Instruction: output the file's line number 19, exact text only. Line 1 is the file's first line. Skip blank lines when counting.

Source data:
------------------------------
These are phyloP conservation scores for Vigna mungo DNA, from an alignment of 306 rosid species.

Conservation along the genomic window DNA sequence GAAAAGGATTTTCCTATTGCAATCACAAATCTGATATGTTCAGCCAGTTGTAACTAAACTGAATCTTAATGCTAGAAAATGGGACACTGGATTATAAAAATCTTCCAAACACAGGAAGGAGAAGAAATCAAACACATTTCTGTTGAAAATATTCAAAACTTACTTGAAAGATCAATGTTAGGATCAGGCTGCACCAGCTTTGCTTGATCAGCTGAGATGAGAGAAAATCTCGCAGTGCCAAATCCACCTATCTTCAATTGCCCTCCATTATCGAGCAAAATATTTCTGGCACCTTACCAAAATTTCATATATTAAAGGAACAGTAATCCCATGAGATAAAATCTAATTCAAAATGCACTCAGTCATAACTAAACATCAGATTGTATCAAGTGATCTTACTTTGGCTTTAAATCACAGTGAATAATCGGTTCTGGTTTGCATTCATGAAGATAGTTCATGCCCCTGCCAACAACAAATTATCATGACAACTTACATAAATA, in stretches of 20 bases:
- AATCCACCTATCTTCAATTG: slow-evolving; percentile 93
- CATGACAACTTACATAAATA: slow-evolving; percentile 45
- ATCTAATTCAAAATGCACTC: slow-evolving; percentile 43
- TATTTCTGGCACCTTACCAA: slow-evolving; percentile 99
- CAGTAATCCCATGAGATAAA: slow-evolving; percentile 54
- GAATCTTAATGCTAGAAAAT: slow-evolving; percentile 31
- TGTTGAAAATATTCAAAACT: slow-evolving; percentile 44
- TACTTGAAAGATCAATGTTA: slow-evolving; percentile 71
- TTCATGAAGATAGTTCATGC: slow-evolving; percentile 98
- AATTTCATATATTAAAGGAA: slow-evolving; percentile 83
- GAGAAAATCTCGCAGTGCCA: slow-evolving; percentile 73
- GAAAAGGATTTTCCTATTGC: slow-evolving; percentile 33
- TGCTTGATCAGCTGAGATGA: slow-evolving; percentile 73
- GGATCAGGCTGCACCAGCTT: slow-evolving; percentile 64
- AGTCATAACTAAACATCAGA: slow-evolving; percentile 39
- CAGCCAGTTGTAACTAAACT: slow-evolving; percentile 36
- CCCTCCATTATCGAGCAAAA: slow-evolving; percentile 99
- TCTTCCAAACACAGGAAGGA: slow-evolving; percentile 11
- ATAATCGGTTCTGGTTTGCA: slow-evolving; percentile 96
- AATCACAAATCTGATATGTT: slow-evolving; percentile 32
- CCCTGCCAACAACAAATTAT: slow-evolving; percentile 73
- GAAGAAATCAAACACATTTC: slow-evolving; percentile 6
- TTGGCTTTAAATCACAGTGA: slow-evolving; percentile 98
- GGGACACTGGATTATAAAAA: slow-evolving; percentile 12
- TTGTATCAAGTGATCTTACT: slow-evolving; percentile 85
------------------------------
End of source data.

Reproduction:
- CCCTCCATTATCGAGCAAAA: slow-evolving; percentile 99